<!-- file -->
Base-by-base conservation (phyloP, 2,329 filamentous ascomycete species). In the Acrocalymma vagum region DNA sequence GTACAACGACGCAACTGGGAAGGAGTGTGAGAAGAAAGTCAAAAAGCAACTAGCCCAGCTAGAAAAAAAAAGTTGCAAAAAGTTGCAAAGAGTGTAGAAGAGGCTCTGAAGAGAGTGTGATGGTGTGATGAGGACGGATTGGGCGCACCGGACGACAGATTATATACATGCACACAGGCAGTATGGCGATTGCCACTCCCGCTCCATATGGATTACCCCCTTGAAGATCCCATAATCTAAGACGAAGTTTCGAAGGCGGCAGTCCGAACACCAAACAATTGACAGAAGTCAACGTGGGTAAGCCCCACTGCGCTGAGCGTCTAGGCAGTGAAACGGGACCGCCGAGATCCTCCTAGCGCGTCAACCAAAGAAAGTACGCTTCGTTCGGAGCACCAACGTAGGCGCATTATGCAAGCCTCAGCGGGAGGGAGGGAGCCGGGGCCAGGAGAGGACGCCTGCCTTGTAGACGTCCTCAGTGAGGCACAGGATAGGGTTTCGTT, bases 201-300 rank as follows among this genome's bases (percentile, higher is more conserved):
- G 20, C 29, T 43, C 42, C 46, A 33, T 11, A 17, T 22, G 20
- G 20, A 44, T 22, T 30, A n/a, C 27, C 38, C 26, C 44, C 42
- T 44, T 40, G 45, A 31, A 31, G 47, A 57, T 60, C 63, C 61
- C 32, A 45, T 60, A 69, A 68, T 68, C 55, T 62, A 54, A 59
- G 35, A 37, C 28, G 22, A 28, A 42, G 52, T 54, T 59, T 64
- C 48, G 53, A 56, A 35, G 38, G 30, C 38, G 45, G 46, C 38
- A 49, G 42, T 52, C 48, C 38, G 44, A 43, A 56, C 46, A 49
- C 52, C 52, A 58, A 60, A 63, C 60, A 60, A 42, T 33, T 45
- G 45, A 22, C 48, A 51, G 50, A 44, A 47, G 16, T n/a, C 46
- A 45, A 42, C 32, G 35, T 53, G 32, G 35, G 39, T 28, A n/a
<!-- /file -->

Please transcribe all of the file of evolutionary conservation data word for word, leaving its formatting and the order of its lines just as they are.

Base-by-base conservation (phyloP, 2,329 filamentous ascomycete species). In the Acrocalymma vagum region DNA sequence GTACAACGACGCAACTGGGAAGGAGTGTGAGAAGAAAGTCAAAAAGCAACTAGCCCAGCTAGAAAAAAAAAGTTGCAAAAAGTTGCAAAGAGTGTAGAAGAGGCTCTGAAGAGAGTGTGATGGTGTGATGAGGACGGATTGGGCGCACCGGACGACAGATTATATACATGCACACAGGCAGTATGGCGATTGCCACTCCCGCTCCATATGGATTACCCCCTTGAAGATCCCATAATCTAAGACGAAGTTTCGAAGGCGGCAGTCCGAACACCAAACAATTGACAGAAGTCAACGTGGGTAAGCCCCACTGCGCTGAGCGTCTAGGCAGTGAAACGGGACCGCCGAGATCCTCCTAGCGCGTCAACCAAAGAAAGTACGCTTCGTTCGGAGCACCAACGTAGGCGCATTATGCAAGCCTCAGCGGGAGGGAGGGAGCCGGGGCCAGGAGAGGACGCCTGCCTTGTAGACGTCCTCAGTGAGGCACAGGATAGGGTTTCGTT, bases 201-300 rank as follows among this genome's bases (percentile, higher is more conserved):
- G 20, C 29, T 43, C 42, C 46, A 33, T 11, A 17, T 22, G 20
- G 20, A 44, T 22, T 30, A n/a, C 27, C 38, C 26, C 44, C 42
- T 44, T 40, G 45, A 31, A 31, G 47, A 57, T 60, C 63, C 61
- C 32, A 45, T 60, A 69, A 68, T 68, C 55, T 62, A 54, A 59
- G 35, A 37, C 28, G 22, A 28, A 42, G 52, T 54, T 59, T 64
- C 48, G 53, A 56, A 35, G 38, G 30, C 38, G 45, G 46, C 38
- A 49, G 42, T 52, C 48, C 38, G 44, A 43, A 56, C 46, A 49
- C 52, C 52, A 58, A 60, A 63, C 60, A 60, A 42, T 33, T 45
- G 45, A 22, C 48, A 51, G 50, A 44, A 47, G 16, T n/a, C 46
- A 45, A 42, C 32, G 35, T 53, G 32, G 35, G 39, T 28, A n/a